What is the role of housing in contemporary social policy and social development? Dissatisfied with the opaque role of housing in social policy studies, this chapter first looks at the historical connections between housing and economic development. Contrary to conventional social policy rhetoric, economists invariably confirm the positive role of housing policy in economic development, and suggest that it should occupy a more significant role in social development. The chapter then briefly evaluates the role played by international development bodies and suggested that they failed to develop policies fostering a better integration of housing and development. Other than the lack of leadership, a fundamental shift in housing policy favoring market allocation and privatization is attributed as a prime reason for policy failure. To resolve this, the chapter looks at the importance of housing as an asset and a wealth building vehicle in social development. Then borrowing John Rawls’s idea of a property owning democracy, the chapter concludes that an ex ante policy of home ownership by the state as a long run model of housing policy for both the developed and the developing world, in the context better achieving social justice.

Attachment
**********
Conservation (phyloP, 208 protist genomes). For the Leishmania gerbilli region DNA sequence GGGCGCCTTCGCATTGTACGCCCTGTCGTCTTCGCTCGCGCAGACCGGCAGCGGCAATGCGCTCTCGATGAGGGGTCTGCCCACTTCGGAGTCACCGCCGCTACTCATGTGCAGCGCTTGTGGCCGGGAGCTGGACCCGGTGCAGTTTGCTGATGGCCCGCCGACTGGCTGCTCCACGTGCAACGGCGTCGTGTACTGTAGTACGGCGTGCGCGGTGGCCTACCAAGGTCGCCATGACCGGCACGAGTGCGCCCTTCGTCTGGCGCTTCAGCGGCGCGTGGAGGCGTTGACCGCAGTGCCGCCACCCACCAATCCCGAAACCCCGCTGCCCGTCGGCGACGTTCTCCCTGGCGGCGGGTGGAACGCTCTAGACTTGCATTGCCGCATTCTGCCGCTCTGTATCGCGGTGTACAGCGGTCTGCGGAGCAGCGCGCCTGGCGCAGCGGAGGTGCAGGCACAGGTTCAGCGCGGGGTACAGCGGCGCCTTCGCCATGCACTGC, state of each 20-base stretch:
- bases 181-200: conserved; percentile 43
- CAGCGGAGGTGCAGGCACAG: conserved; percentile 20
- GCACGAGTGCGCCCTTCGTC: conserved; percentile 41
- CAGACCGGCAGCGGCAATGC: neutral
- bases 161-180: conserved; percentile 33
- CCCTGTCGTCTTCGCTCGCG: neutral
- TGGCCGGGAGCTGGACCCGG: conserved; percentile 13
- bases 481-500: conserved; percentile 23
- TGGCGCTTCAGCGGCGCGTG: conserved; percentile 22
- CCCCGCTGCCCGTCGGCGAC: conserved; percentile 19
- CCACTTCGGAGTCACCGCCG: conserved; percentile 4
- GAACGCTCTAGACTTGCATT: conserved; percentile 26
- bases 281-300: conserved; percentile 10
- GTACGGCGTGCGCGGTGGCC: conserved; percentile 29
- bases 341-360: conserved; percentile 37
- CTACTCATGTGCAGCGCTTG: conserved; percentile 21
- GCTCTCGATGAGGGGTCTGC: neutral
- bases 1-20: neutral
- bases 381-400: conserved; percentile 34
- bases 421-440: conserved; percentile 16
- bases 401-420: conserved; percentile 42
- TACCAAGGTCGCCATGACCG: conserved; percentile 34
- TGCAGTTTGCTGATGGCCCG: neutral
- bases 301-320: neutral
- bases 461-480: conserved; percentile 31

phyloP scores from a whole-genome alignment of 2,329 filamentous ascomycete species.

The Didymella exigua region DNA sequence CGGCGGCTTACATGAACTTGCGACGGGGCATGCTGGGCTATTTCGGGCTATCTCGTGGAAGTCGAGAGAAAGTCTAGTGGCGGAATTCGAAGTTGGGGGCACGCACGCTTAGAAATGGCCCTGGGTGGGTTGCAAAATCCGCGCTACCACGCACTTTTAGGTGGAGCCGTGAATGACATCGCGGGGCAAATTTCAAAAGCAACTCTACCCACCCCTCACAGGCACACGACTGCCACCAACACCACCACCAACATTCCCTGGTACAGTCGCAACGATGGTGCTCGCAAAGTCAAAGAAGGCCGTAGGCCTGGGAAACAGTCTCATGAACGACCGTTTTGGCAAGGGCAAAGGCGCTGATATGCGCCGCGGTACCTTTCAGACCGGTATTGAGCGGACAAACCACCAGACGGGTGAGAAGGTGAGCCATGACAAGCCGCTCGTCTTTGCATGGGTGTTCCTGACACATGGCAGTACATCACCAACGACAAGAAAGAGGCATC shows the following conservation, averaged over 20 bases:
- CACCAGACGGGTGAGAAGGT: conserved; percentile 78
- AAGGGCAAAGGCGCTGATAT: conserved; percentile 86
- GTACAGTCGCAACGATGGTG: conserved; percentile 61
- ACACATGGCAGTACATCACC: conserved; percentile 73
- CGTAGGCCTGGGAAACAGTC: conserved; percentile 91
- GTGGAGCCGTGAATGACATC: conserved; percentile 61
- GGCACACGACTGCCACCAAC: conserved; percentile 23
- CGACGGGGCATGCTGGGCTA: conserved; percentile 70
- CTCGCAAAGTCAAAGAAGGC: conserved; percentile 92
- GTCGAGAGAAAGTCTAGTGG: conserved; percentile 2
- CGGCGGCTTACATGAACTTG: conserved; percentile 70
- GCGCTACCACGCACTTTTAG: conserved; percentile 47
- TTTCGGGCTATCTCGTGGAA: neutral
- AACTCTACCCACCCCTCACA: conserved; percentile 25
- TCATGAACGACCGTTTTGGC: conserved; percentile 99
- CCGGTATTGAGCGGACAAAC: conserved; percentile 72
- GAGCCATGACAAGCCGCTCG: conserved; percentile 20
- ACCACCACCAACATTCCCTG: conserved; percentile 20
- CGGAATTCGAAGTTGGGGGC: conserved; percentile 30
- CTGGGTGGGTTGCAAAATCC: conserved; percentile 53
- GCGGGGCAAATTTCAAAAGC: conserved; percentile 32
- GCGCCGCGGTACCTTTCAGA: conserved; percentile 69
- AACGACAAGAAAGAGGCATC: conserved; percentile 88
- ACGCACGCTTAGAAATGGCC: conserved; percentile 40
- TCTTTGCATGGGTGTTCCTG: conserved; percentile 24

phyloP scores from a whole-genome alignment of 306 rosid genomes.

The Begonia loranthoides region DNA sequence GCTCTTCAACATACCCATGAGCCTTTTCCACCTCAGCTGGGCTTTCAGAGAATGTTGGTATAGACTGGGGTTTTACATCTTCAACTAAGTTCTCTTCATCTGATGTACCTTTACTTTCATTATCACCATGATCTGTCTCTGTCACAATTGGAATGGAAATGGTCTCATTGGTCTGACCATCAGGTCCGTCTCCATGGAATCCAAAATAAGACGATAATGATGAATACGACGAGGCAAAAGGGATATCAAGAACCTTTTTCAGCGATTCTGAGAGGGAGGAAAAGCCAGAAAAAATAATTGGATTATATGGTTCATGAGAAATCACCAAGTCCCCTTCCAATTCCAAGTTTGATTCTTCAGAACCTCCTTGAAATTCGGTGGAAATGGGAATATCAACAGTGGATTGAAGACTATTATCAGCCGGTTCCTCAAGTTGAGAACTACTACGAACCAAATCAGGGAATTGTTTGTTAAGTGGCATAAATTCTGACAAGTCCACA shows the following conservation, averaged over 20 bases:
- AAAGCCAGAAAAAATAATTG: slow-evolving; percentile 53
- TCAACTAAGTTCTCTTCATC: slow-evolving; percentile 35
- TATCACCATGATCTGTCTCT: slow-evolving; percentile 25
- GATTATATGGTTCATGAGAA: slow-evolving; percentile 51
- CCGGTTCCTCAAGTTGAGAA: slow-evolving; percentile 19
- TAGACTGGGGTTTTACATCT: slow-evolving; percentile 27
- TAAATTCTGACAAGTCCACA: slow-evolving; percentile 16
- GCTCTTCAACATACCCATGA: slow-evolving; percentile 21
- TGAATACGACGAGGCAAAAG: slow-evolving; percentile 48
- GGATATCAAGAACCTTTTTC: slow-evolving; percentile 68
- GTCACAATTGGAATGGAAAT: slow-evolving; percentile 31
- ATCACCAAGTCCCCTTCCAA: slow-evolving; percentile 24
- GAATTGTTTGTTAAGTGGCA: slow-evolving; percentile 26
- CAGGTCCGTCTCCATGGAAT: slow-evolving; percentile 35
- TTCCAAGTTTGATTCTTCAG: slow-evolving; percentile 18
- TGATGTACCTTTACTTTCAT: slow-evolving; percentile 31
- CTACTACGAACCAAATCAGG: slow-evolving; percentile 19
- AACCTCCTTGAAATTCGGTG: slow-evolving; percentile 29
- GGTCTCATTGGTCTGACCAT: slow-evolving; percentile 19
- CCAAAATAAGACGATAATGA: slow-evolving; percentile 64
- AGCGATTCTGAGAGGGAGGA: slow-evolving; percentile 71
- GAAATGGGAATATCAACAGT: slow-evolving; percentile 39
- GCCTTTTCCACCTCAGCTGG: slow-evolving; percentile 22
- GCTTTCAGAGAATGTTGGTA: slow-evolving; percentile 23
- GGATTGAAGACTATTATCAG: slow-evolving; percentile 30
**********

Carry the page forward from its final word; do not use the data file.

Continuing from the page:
This chapter by James Lee discusses the role of housing in social investment with reference to Singapore and other East Asian countries where housing serves not only to meet shelter needs but also as a powerful investment tool that has major long-term welfare effects. Traditional social policy theories have been vague on the social investment impact of social policy, especially with regard to housing policy. Its dual nature, as both consumption and investment, has made it difficult to align with other social polices such as health care and education. This chapter examines its role as social investment in two contrasting high-growth urban economies in East Asia: Singapore and Hong Kong. First, it tackles a gap in contemporary social policy debates and explains why the social investment aspect has been neglected. Second, through the case studies of Hong Kong and Singapore, it explains the important relationship between housing policy and social security. The purpose is to look beyond the residential dimension of housing and to establish a connection between housing policy and asset-building. Given its enormous potentials on investment and returns, its impact on quality of life, wealth and social justice, a thorough understanding of the role of housing policy is vital to realizing the social investment potentials of contemporary social policy. Key words: social investment, international social welfare, housing, Hong Kong, Singapore